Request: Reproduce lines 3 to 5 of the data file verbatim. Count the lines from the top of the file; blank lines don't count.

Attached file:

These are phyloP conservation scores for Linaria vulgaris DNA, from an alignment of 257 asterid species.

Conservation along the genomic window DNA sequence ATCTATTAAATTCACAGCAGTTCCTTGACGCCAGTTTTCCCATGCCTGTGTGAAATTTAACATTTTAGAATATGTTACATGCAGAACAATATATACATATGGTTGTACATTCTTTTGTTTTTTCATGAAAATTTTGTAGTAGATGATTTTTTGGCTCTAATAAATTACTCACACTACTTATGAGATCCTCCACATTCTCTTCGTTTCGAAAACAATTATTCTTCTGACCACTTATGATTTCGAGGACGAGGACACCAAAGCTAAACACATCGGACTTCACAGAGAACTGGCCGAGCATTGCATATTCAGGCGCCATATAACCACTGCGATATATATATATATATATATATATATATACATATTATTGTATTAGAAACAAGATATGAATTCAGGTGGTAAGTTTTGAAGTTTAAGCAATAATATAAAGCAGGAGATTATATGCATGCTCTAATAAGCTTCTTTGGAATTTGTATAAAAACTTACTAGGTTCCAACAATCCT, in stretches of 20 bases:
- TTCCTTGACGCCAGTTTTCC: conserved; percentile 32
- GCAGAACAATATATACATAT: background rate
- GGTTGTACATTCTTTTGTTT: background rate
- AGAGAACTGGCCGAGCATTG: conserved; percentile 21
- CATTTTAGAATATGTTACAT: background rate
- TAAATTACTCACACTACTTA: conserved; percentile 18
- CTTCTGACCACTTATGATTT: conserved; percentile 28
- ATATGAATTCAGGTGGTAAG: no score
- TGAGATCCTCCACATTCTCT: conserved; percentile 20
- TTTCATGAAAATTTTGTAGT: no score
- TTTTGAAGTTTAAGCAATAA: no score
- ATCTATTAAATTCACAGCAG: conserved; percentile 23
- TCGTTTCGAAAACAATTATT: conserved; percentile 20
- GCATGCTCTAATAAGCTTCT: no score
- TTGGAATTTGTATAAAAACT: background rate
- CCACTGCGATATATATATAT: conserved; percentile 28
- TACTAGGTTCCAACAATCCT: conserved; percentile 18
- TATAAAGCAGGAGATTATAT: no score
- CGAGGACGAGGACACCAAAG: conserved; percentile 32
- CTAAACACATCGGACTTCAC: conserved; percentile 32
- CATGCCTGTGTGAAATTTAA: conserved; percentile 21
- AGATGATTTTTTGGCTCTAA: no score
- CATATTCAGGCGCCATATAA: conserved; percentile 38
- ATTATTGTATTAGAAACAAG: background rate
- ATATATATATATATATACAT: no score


- TTCCTTGACGCCAGTTTTCC: conserved; percentile 32
- GCAGAACAATATATACATAT: background rate
- GGTTGTACATTCTTTTGTTT: background rate